If Inbev's attempted acquisition of Anheuser-Busch comes off it will set in chain the biggest upheaval the take-home beer category has seen in modern times.
Should the $46 billion deal survive Busch family reluctance, the probings of anti-trust regulators and animosity from both consumer and business lobbies in the US, it will create the world's biggest brewer and the fifth biggest consumer products business on the globe.
At the micro level of the UK off-trade, it could see a fundamental shift in
power of today's
beer brands, with market-leading Stella Artois backed by a powerful running mate in the form of Budweiser.
In his letter outlining the offer to Anheuser president August Busch IV, Inbev chief executive Carlos Brito said: "We would position Budweiser as our global flagship brand, leveraging our international footprint to enhance the brand's image and exposure."
As many commentators have noticed, Brito's letter was a flattering - if not fawning - seduction tool, so whether Bud would be allowed to usurp market-leading Stella in the UK is questionable.
What seems certain is that the two would become comfortable stablemates given the complementary nature of their market positions in the UK: Bud is strong in bottles, Stella in cans and on draught.
"There's a judgement
to be made as to what fits where in the market," says one senior industry analyst, "because Inbev has clearly been trying to reposition Stella Artois as a premium brand again and get rid of its lower cost image in the off-trade. Bud would fit in well at Inbev in the premium packaged lager sector, but less so in draught."
When coupled with the Heineken acquisition of Scottish & Newcastle UK, retail buyers would be faced
with two national account teams controlling more than half
the top 20 off-trade
Providing Anheuser-Busch and Mexico's Grupo Modelo don't come together to pull the rug from under Inbev , the Belgian giant would potentially have a grip on Corona - the second biggest beer brand in the world and almost certain to enter the UK top 20 this year - as
it would acquire Anheuser's current 50% stake in Modelo.
Gerard Rijk, of Dutch analysts ING Groep, has described Modelo as "not a poison pill" as some see it for Inbev, but "a big opportunity".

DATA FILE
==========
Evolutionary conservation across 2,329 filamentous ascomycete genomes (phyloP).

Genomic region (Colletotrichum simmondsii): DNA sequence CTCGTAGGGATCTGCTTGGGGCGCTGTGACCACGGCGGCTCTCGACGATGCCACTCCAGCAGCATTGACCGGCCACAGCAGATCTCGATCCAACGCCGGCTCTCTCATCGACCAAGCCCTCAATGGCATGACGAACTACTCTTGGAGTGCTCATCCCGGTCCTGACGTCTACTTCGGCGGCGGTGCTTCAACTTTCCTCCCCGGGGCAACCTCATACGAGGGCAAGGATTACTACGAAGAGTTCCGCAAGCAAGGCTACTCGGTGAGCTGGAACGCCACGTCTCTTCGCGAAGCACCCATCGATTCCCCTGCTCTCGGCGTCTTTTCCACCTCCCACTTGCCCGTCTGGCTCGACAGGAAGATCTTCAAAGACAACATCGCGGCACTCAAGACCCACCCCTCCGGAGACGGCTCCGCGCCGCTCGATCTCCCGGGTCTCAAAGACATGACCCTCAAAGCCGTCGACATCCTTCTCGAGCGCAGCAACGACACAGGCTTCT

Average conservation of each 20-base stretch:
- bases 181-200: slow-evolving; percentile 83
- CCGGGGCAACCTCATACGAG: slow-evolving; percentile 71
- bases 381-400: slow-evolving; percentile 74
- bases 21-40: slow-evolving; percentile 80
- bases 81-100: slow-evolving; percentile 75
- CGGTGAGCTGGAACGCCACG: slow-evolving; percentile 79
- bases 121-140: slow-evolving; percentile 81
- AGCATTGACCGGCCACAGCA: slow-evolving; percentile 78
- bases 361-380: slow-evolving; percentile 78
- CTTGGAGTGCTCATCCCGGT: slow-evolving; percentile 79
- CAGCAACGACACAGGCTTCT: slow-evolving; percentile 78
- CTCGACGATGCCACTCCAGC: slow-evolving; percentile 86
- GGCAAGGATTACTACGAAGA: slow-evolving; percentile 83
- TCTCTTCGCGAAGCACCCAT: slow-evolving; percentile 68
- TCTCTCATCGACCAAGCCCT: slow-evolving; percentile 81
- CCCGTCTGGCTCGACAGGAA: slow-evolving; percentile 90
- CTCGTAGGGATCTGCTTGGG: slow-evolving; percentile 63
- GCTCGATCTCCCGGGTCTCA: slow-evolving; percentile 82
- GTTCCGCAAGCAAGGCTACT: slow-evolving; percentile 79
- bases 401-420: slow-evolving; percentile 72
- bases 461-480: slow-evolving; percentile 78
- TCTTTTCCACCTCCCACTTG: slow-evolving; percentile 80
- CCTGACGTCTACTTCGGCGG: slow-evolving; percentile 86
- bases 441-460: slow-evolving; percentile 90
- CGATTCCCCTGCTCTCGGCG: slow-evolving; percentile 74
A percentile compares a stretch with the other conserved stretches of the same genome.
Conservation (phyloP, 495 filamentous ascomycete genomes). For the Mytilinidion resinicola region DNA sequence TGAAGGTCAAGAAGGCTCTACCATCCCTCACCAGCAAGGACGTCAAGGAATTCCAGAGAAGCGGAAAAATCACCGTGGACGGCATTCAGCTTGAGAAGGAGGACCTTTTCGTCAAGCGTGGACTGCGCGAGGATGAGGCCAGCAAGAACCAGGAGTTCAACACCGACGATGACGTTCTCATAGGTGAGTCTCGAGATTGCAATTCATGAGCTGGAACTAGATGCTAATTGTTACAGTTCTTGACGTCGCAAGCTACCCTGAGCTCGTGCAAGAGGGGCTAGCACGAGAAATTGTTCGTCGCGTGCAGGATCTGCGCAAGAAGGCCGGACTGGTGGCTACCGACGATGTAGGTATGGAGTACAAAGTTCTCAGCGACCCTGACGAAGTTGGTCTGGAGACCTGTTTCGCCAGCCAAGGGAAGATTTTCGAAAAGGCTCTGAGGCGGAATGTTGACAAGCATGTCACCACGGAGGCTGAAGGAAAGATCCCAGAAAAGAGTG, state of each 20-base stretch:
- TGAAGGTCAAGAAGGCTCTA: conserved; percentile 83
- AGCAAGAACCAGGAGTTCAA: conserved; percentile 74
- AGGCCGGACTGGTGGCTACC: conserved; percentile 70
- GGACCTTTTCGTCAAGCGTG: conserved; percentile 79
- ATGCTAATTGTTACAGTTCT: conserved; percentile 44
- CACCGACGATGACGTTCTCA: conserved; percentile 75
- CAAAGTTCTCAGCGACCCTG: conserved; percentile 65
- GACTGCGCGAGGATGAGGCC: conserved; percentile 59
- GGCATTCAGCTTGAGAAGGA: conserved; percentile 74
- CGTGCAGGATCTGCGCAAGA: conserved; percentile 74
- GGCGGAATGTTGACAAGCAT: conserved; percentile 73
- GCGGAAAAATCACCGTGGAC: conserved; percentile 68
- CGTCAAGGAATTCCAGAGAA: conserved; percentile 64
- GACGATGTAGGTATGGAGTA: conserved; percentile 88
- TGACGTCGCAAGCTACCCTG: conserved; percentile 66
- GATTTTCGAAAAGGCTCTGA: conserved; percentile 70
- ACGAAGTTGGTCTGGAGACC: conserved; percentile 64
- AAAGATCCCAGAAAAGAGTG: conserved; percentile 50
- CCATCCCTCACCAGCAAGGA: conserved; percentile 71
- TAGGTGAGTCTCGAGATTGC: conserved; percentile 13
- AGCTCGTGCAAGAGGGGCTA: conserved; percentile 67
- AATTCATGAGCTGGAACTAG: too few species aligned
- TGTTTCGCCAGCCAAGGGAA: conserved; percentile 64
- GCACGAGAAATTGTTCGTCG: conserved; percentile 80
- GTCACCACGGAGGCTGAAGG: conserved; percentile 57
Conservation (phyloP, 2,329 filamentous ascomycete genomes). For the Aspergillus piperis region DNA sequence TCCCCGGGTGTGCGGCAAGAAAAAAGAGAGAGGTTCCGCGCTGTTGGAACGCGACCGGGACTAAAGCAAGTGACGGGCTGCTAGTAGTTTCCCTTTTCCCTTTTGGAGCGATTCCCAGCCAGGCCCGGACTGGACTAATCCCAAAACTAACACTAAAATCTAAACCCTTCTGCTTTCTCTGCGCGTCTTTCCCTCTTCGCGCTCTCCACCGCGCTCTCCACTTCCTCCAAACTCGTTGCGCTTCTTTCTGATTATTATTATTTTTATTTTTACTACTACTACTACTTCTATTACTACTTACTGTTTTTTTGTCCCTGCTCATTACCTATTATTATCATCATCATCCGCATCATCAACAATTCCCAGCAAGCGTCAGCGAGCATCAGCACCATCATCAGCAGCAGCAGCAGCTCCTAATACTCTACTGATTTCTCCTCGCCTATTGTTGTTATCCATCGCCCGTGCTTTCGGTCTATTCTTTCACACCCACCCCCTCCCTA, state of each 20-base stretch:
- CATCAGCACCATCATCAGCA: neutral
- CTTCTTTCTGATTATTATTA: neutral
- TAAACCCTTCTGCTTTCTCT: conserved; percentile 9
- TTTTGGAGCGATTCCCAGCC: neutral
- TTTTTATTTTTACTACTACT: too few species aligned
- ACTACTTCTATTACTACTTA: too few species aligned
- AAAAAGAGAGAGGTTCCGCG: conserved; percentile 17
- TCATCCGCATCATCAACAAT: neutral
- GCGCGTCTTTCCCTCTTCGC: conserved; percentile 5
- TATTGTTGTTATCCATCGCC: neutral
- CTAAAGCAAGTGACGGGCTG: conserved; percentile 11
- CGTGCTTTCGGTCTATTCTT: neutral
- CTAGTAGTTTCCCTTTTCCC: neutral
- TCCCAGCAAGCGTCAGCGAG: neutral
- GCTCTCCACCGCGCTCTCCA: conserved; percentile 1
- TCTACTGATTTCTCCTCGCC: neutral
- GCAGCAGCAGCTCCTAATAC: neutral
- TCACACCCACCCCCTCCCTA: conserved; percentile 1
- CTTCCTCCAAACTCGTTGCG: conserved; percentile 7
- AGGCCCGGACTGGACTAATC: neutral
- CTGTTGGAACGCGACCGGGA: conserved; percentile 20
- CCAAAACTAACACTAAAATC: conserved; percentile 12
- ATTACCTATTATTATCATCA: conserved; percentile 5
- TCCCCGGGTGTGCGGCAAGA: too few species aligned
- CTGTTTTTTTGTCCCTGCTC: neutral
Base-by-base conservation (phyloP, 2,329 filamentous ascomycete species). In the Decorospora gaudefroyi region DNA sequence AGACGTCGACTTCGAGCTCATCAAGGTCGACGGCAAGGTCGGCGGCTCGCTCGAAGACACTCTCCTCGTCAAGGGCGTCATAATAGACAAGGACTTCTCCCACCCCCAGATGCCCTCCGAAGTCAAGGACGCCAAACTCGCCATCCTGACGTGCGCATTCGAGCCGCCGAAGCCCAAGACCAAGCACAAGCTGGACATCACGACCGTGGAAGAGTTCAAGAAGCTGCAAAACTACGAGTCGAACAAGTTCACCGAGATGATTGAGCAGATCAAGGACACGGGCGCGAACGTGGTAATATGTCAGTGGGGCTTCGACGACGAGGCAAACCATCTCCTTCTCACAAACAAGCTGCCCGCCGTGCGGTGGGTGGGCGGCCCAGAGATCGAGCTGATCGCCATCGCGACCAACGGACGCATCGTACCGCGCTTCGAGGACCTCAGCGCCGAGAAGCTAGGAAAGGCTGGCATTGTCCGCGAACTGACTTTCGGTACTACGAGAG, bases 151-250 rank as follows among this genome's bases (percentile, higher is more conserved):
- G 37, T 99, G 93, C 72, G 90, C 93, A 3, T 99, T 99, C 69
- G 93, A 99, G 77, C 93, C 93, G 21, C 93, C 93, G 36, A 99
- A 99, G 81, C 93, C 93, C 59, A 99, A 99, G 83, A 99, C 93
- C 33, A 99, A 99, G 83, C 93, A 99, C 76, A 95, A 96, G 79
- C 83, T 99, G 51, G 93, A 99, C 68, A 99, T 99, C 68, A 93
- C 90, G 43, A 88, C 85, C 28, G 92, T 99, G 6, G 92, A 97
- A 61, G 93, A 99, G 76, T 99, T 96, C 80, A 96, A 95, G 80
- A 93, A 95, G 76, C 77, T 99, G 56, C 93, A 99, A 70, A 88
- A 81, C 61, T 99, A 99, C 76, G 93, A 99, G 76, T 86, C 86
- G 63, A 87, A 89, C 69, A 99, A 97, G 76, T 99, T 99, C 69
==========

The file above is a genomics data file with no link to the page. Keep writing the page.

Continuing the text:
Corona is arguably a bigger prize in the sunny Latino beer stakes than Inbev's own Brahma, which has failed to convert a high-profile launch into sustained growth in the UK. With Inbev's Beck's and Leffe both also outselling Brahma, the latter increasingly looks like a lower priority in the UK market post-takeover.
The big two brewers could easily become a
big three if SAB Miller
can extricate Grolsch from what is thought to be a long-term contract with Coors Brewers in the UK market.
SAB's UK operation already has three brands in the top 25 in the UK and - despite a recent underwhelming performance for the brand - Grolsch would instantly give it a volume premium lager to bolster its portfolio.
Since buying Grolsch late last year, SAB Miller has
it into South Africa and taken back the US distribution rights from Anheuser, showing that it's in no mood to hang about.
That leaves Coors' position in the UK beer category looking most vulnerable. While its rivals in the world
market are busy snapping up the big acquisition targets, the US company has been tied down securing a domestic distribution deal with SAB Miller - key to its future in North America, but seemingly of limited relevance on the wider stage.
The combined clout of Foster's
in the Heineken/S&N stable and a
Stella and Budweiser dream ticket make Carling's long-standing hold on the off-trade 's number two beer spot less than certain.
Coors must be favourite to pick up any fallout brands - particularly in premium lager - from the two big acquisitions.
Kronenbourg has been hotly tipped for the exit door at S&N despite being tied into a 50-year brewery contract and being publicly
named by Heineken top brass as a core brand in the UK.
As one industry insider put it: "Clearly Kronenbourg and Heineken in the same portfolio appears a premium mismatch and, at some point, something will have to give, despite the 50-year brewing contract, which could mean that contract being assigned to another brewer."
Another analyst, who didn't want to be named, said: "Why would Heineken, keen to assert its own brand in Britain, brew a major competitor's premium lager in the long-term? It pulled out from Inbev, which was brewing Heineken in the UK only a short time ago, for the same reason."
San Miguel is arguably a more attractive long-term proposition than Kronenbourg for Coors. While Kronenbourg outsells San Miguel
in the UK, the latter brand is in growth while the former is declining, and San Miguel is known to want out of
Heineken-controlled S&N as the Dutch brewer is its main rival in Spain.
One industry observer says: "When you get deals of this size there is fall out of brands and it is usually very attractive for everyone else who's waiting. San Miguel is a
well-established brand in the British psyche because people go to Spain and drink it there, and S&N has done a very good job in marketing it at the top end."
Whatever the detail, the beer market of tomorrow is sure to look very different
to that of today.
Top 10 off-trade beers and their suppliers today ...
1 Stella Artois Inbev UK
2 Carling Coors
3 Foster's S&N/Heineken
4 Carlsberg Carlsberg UK
5 Budweiser Anheuser-Busch
6 Carlsberg Export Carlsberg UK
7 Kronenboug 1664 S&N/Heineken
8 Grolsch Coors
9 John Smith's Extra
10 Beck's Inbev UK
Source: Nielsen/OLN Beer Report 2007
... and how they might look in five years' time
1 Stella Artois Inbev-Anheuser
2 Budweiser Inbev-Anheuser
3 Foster's Heineken UK
4 Carlsberg Carlsberg UK
5 Carling Coors
6 Heineken Heineken UK
7 Corona Inbev-Anheuser
8 Grolsch Miller Brands UK
9 Beck's Inbev-Anheuser
10 San Miguel or
Kronenbourg 1664 Coors
Source: OLN's own predictions